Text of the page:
For many years rural electrification experts planned to power the developing world’s towns and villages the same way that Western countries had – by building centralized generating plants and stringing wires to individual homes. Running transmission lines in this way has proven very costly with little chance of return on the investment. As a consequence they bypass most of those living outside urban areas, leaving billions without access electricity and relying on ad hoc solutions such as generators, kerosene lamps, candles and fire. Kerosene lamps, candles and fire provide poor lighting, emit suffocating smoke and always entail the danger of burning consumers and their homes. All of these options also require imported fuel not always available but always expensive. In contrast, if properly installed and maintained, a solar module will generate electricity for decades. Photovoltaics, combined with storage, offers complete energy autonomy. France led the way in solar rural electrification by deciding in 1978 to put panels on all huts in the outlying islands of the South Pacific. Middle-class Kenyans living outside of the larger cities purchase their own electrical power stations by buying modules at the local general store. More rural Kenyans have plugged into the sun than into the national grid. The experiences in French Tahiti and Kenya suggest that the principal power source in the non-electrified world will be solar.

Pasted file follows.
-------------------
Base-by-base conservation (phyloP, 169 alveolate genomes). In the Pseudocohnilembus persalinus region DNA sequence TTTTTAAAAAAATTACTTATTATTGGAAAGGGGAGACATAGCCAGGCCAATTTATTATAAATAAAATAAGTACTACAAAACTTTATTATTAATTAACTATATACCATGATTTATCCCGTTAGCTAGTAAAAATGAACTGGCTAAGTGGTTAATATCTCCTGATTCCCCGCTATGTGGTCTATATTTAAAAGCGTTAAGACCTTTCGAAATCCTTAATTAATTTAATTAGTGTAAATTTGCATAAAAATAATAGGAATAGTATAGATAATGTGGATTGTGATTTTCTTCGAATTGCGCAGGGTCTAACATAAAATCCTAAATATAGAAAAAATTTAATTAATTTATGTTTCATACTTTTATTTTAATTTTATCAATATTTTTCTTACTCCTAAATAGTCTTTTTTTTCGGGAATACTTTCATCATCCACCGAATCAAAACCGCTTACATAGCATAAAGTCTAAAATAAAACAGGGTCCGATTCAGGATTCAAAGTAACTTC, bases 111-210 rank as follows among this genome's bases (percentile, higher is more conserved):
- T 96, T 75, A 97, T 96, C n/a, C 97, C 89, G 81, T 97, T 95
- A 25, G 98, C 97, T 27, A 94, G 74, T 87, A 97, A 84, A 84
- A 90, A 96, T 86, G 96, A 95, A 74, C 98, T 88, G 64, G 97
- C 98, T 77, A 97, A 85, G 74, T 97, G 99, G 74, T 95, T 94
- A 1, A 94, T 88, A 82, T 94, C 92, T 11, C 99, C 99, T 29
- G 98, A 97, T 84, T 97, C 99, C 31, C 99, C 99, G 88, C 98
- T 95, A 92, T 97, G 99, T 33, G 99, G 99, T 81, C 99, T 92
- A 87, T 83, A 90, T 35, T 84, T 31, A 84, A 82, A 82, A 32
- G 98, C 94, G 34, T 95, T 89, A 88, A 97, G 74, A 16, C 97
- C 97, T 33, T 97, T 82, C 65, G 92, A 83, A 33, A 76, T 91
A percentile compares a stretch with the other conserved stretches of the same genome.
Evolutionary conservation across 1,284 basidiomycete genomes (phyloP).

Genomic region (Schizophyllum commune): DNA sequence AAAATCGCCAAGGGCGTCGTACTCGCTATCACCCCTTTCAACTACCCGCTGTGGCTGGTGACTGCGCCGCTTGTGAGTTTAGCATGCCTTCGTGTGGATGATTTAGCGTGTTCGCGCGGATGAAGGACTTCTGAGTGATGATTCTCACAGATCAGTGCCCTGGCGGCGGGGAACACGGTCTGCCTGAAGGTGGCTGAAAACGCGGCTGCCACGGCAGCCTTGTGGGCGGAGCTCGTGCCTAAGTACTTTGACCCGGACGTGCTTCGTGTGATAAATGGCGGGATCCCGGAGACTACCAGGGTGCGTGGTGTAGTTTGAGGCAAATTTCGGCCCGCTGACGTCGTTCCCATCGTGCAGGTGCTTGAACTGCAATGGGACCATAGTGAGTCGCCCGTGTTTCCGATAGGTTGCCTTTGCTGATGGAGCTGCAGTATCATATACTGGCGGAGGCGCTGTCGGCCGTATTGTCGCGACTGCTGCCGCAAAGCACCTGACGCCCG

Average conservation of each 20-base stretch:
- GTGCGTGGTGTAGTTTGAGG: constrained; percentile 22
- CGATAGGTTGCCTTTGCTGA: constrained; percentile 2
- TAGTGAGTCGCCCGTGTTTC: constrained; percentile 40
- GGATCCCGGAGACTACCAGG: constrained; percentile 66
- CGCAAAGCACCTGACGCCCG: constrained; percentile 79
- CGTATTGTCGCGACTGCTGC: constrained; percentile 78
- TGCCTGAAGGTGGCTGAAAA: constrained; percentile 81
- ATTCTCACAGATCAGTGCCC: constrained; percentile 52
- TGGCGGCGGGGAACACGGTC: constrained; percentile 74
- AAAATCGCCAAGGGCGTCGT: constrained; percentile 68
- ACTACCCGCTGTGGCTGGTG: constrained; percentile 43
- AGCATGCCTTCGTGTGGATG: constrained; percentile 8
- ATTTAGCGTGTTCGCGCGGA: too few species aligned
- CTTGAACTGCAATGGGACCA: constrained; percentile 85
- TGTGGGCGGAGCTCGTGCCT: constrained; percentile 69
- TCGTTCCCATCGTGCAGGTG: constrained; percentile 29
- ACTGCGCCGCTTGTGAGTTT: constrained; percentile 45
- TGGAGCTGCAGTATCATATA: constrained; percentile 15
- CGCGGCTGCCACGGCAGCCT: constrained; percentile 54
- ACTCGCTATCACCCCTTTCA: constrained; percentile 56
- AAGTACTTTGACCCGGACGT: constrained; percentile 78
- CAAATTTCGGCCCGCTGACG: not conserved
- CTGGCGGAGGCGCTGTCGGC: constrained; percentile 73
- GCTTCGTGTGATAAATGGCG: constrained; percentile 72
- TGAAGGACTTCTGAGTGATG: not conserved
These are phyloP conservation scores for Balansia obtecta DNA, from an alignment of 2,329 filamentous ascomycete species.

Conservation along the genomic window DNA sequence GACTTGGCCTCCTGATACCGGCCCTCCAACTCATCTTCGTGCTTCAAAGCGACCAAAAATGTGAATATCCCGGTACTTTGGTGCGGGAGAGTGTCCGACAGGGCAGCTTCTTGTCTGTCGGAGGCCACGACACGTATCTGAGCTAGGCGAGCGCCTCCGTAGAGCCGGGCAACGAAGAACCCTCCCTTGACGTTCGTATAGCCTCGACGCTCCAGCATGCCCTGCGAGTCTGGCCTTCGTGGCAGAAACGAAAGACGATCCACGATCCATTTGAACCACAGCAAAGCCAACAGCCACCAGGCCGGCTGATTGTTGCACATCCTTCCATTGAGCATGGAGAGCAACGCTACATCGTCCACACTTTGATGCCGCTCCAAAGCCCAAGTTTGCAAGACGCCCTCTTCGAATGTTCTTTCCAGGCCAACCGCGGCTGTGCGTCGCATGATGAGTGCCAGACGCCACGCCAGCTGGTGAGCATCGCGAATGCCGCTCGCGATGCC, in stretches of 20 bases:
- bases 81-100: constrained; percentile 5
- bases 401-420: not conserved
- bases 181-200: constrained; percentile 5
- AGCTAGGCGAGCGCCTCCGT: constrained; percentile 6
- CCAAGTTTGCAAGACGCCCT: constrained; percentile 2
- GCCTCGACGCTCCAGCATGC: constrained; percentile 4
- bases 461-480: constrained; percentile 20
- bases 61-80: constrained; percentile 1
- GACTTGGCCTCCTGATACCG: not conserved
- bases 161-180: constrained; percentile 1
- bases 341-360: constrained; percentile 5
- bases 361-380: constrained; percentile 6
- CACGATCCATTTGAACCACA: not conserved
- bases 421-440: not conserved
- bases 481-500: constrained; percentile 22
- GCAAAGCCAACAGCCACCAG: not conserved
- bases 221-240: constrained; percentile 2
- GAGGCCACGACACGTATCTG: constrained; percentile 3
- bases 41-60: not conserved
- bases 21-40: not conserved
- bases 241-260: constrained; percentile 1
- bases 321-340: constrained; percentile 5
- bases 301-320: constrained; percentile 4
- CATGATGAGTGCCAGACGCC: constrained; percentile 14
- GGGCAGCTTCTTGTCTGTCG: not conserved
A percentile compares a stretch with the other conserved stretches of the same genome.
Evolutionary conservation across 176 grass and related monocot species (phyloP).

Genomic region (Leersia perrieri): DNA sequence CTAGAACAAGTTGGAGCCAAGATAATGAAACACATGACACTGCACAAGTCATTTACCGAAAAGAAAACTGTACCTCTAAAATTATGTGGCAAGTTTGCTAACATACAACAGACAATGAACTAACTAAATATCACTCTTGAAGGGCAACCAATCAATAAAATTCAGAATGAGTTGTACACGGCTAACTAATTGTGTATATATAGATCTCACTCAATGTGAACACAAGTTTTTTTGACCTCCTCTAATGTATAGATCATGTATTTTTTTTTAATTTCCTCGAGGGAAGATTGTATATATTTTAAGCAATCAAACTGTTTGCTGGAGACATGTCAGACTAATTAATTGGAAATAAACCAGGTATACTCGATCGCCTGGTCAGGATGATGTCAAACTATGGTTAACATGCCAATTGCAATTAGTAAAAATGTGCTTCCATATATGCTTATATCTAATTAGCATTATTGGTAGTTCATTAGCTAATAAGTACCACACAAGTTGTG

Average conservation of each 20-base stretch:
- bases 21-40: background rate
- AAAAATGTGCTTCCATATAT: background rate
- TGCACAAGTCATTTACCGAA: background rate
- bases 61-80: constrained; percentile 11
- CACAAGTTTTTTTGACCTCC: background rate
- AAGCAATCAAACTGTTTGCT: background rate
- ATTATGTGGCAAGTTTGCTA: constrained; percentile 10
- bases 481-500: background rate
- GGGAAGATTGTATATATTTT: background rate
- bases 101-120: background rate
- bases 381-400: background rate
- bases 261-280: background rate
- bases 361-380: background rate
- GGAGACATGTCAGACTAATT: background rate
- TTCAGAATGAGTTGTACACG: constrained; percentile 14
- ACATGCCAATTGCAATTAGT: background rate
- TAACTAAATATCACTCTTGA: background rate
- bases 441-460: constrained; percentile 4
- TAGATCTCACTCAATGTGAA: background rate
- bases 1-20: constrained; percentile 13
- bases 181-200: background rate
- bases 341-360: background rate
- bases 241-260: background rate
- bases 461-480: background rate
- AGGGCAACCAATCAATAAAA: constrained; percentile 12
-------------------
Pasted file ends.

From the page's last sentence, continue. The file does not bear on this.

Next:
When Charles Fritts boldly predicted that his selenium solar panels might soon compete with Thomas Edison’s coal-fired power plants, he had no intention of constructing large-scale generating stations. Rather, he believed, the selenium modules would enable “each building to have its own plant.” Shell oil came to the same conclusion a hundred years later, stating, “In our opinion, the dispersed generation of photovoltaic energy affords the earliest opportunity for photovoltaics to contribute to America’s growing energy needs.” Markus Real, a Swiss engineer, put the vision of Fritts and Shell Oil to the test when he installed 3 kilowatt solar power stations on three hundred rooftops in Zurich. As Real logically put it, “It makes sense, absolute sense. The roof is there. The roof is free. The electrical connections are there.” The avoidance of transmission, Real brilliantly realized, allows solar to compete against the retail cost of electricity which far exceeds the wholesale price at the point of generation. The Zurich experience led to many nationally supported rooftop programs, culminating in Germany in 1999 with the national feed-in-tariff which generously rewarded those who chose the sun as their energy source. The German feed-in-tariff, combined with the mass production of photovoltaics in China and its subsequent low price, grew installations from less than a gigawatt worldwide in 1999 to more than a hundred as of today.

Chapter 29: Better Cells, Cheaper Cells (1956-)